Brown Outlines Latest Effort to Combat Predatory Lending in Warren

Mahoning Valley Resident Spoke about Being Caught in Cycle of Debt. Brown Urged Mahoning Valley Residents to Support New Rules to Curb Payday, Car Title Loan Debt Traps. At YWCA of Warren, Brown Convened Local Leaders, Advocates to Discuss Efforts to Improve Access to Affordable Credit and Tools to Build Savings.

WARREN, OH – U.S. Sen. Sherrod Brown (D-OH) outlined the latest effort to rein in predatory payday and car title loans that often keep low-income consumers trapped in a cycle of debt. Earlier this month, the Consumer Financial Protection Bureau proposed new rules to combat deceptive and abusive practices in the payday loan market. During the public comment period, Brown is urging Ohioans to share their experiences with financial stress, including using payday or short-term loans, and speak out in support of the proposed rule.

“Ohioans have made it clear that they want protection from these predatory lenders that trap many low-income families in this vicious cycle,” Brown said. “But the payday industry and its lobbyists will spend millions of dollars to try and roll back these protections for Ohioans. That’s why I am urging Ohioans to use this public comment period to speak out and make their voices heard.”

During a news conference at the YWCA of Warren, Brown was joined by Christina Sarno, a Warren County parent who was caught in a cycle of debt and Ginny Pasha, with Trumbull County United Way/Trumbull Partnership for Financial Empowerment. Brown also convened a group of community leaders and local advocates to discuss efforts to ensure that all Americans have access to affordable credit and the tools they need to build savings.

“The Trumbull County Partnership for Financial Empowerment was formed to give individuals and families the education and tools to make wise financial decisions,” Pasha said. “Financial products like payday lenders and auto title companies are enticing for those in immediate need but create dangerous situations for borrowers to where they fall deeper into debt from which they can’t get out. We all need to work together to stop the cycle.”

“The first time I had ever taken out a payday loan was when I had just had a baby and didn’t have enough money to meet my family’s needs at the end of the month,” Christina said. “This excitement was quickly over when I got my next pay check. I struggled for several months over and over again to pay off my initial loan. After receiving constant calls and having the store manager show up at my house to try to collect the money I owed, I gave up. At this point I had developed a lot of interest on the loan and owed more than I could possibly pay back on my income.”

Just days after the CFPB announced its restrictions on predatory lending, the Republican-led House Appropriations Committee advanced a bill that would block the consumer agency from implementing the new rules. Democrats opposed the legislation, which would also undermine the CFPB’s authority to protect consumers and weaken oversight of Wall Street. The bill is now awaiting action in the full House.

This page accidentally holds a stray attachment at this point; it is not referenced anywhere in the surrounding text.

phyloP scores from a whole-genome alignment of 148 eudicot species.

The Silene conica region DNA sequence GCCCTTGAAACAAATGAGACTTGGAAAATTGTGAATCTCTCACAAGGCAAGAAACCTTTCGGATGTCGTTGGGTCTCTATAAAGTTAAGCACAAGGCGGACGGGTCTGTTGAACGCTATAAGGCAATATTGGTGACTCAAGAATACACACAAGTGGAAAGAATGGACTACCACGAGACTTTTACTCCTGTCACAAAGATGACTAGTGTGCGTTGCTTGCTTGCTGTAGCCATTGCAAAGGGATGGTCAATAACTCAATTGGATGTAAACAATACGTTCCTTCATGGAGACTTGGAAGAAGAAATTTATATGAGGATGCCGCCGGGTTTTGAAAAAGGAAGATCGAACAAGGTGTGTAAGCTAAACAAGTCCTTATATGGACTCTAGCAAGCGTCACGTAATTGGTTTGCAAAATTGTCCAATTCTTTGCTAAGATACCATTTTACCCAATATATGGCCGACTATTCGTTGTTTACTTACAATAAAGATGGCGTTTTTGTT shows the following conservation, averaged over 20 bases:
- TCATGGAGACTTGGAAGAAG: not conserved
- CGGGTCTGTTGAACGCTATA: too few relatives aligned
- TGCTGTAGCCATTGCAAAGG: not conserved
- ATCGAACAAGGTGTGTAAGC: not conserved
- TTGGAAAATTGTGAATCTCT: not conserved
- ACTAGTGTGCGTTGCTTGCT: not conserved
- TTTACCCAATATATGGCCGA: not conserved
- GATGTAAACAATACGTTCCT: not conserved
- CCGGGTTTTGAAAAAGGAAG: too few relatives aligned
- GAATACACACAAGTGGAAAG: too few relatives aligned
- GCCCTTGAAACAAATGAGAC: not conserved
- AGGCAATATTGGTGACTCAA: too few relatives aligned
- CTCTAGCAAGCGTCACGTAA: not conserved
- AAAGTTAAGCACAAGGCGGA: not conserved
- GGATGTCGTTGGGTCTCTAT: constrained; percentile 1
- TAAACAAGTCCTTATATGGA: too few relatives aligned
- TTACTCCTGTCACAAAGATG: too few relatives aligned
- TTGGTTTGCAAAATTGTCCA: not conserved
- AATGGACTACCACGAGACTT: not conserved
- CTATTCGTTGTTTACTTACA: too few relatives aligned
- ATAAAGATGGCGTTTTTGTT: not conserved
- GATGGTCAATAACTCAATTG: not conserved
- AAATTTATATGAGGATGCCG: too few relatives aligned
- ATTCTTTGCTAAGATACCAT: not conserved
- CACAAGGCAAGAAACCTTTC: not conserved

The period for the public to comment on the rule is underway and closes on September 14. Brown is encouraging Ohioans to comment by emailing FederalRegisterComments@cfpb.gov (Docket No. CFPB-2016-0025), visiting http://www.regulations.gov, or sending a letter to Monica Jackson, Office of the Executive Secretary, Consumer Financial Protection Bureau, 1700 G Street NE, Washington, DC 20002.

According to a recent Federal Reserve report, nearly half of all Americans say they cannot pay for an unexpected $400 expense without selling something or borrowing money. In the United States, there are more payday lending stores than McDonald’s or Starbucks franchises. Many workers turn to payday loans to make ends meet. These loans can carry hidden fees and can have annual interest rates as high as 763 percent. A 2014 study by the CFPB found that four out of five payday loans are rolled over or renewed, trapping borrowers in a cycle of debt. The Center for Responsible Lending issued a new report last year showing that payday and car title lenders have exploited loopholes in Ohio state law to saddle low-income borrowers with triple-digit interest rates. The study found that there are 836 storefronts in Ohio generating more than $500 million in predatory loan fees each year – twice as much as they collected in 2005.

The Ohio legislature passed a law in 2008 that sought to put strong restrictions on the payday lending industry. The law placed a 28 percent cap on the annual percentage rate (APR) that payday lenders could charge the state’s borrowers. A subsequent ballot initiative to repeal the law failed, with more than 64 percent of Ohioans voting in favor of the 28 percent APR limit.

But as the Center for Responsible Lending’s report showed, payday lenders have dodged the law by switching their state licenses to operate as either mortgage lenders or credit-service organizations. Fees charged on payday loans cost Ohioans $184 million a year; the fees charged on car title loans, which also carry triple-digit interest rates, cost Ohioans even more – about $318 million annually, according to the report.

Brown – the ranking member of the U.S. Senate Committee on Banking, Housing, and Urban Affairs – helped lead a letter from more than 30 Senators in June 2015 to CFPB Director Richard Cordray calling on the agency to propose strong rules to rein in payday lenders in Ohio and nationwide. In 2014, Senator Brown chaired a hearing on payday lending in the Senate Banking Committee and called for the CFPB to enact strong regulation of payday lenders.  Additionally, Senator Brown has supported the Department of Defense’s implementation of the Military Lending Act, which protects servicemembers from payday loans.

 

 

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